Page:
The guard began waking Dad. When he woke up, he asked, “Quepasa? Que quiere?” Anyone else would have asked, “Where am I?” Obviously, this was a common Mexican experience. When I knew that he could understand I went to the car, calmly pushed the people away, and said, “Dad, there’s been an accident.” He recognized me slowly and became my pre-Mexican-party father.
“An accident?” he asked. “Whose fault was it? Yours, Marguerite? Was it your fault?”
“Yes, Dad, I drove into a car.”
“In the box. The insurance papers. Get them, give them to the police, and then come back.”
The guard asked Dad to get out of the car. My father reached in the box and took out the folded papers and the half bottle of alcohol he had left there earlier. He laughed, got out of the car, and put his arm around the other driver’s shoulder. He spoke to the guard, and the three men walked into the kiosk. Within minutes, laughter burst from the kiosk and the crisis was over. But so was the enjoyment.
Dad shook hands with all the men, patted the children, and smiled at the women. Then, and without looking at the damaged cars, he sat in the driver’s seat and called me to get in. As if he had not been helplessly drunk a half hour earlier, he drove home. He said he didn’t know I could drive, and how did I like his car? I was angry that he had recovered so quickly and disappointed that he didn’t appreciate the greatness of my achievement. So I answered “yes” to both the statement and the question. Before we reached the border he rolled down the window, and the fresh air was uncomfortably cold. We drove into the city in a cold private silence.
Dolores was sitting, it seemed, in the same place as the night before. Dad said, “Hello, kid,” and walked toward the bathroom. I greeted her, “Hello, Dolores,” and went to my room. Within minutes an argument began in the living room.
“Bailey, you’ve let your children come between us.”
“Kid, you’re too sensitive. The children-my children-can’t come between us, unless you let them.”
“How can I stop it?” She was crying. “Bailey, you know I wanted to like your children, but they…” She couldn’t make herself describe us. “I’m marrying you. I don’t want to marry your children.”
“That’s your problem, woman. I’m going out. Goodnight.”
The front door shut loudly. Dolores cried quietly.
In my room, I thought my father was mean and cruel. He had enjoyed his Mexican holiday, and still was unable to offer a bit of kindness to the woman who had waited patiently. I felt sorry and even a little guilty. I had enjoyed myself, too. There was nothing fair or kind about the way my father treated her, so I decided to go out and comfort her. I stood in the center of the floor but Dolores never even looked up. I said in my nicest voice, “Dolores, I don’t mean to come between you and Dad. I wish you’d believe me.”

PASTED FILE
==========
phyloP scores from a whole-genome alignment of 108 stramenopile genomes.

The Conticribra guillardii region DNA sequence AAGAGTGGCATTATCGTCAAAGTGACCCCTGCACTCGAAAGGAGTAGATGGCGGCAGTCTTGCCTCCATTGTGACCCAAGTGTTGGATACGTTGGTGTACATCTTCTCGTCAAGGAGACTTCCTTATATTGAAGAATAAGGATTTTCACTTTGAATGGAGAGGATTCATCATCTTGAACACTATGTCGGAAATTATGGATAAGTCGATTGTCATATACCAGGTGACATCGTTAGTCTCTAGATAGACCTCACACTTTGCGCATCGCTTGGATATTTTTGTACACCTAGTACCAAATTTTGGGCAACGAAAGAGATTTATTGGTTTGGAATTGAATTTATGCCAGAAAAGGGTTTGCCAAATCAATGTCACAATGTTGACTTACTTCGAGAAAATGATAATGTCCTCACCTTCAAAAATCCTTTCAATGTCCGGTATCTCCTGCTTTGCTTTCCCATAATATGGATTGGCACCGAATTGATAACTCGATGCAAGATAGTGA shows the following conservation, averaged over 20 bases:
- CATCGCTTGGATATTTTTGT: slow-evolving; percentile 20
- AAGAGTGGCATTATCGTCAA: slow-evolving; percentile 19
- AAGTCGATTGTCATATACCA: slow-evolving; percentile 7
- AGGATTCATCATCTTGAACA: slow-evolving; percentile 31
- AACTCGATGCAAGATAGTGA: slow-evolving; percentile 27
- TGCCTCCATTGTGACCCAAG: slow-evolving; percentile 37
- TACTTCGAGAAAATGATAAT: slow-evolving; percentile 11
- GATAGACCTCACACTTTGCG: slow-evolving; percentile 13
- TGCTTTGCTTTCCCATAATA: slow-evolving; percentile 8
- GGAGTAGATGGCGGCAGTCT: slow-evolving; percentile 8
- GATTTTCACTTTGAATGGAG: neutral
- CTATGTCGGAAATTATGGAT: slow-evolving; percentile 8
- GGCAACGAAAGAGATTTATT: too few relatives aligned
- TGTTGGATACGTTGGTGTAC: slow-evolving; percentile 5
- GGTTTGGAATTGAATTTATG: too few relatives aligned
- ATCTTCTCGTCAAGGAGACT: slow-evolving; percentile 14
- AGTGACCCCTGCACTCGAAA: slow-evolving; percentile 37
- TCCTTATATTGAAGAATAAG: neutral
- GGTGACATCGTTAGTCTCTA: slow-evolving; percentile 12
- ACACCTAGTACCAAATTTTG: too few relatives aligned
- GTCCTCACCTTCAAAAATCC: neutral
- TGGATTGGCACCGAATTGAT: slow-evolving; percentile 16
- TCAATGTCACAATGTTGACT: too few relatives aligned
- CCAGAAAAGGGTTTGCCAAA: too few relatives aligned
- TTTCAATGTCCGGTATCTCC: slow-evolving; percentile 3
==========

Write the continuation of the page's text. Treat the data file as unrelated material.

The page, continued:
With her head still bent down she said, “No one was speaking to you, Marguerite. It’s rude to listen to other people’s conversations.”
“I wasn’t listening. These walls are so thin a deaf person could have heard what you said. I thought I’d tell you that I have no interest in coming between you and my father. That’s all.” I turned to go.
“No, that’s not all.” She looked up. “Why don’t you go back to your mother? If you’ve got one.”
“I’ve got one, and she’s much better than you, prettier, too, and intelligent and-“
“And”-her voice reached a high point-“she’s a prostitute.” The awful accusation struck not so much at my daughterly love as at the basis of my new existence. If there was a chance that it was true, I would not be able to live, to continue to live with Mother. And I wanted to very much.
Angry, I walked over to Dolores and hit her. She jumped out of her chair, and before I could jump back, she had her arms around me. Neither of us made a sound until I finally pushed her back on to the sofa. Then she started screaming.
I walked out of the house. On the steps I felt something wet on my arm, looked down, and found blood. I was cut. Dolores opened the door, screaming still, and ran like a crazy woman down the stairs. I saw a hammer in her hand and ran. I jumped in Dad’s car, rolled up the windows, and locked the door. Dolores ran around the car, screaming like a crazy person.
Daddy Bailey and the neighbors he was visiting responded to the screams and crowded around her. My father motioned to me to open the window. When I did, he said that he would take Dolores inside but I should stay in the car. He would be back to take care of me.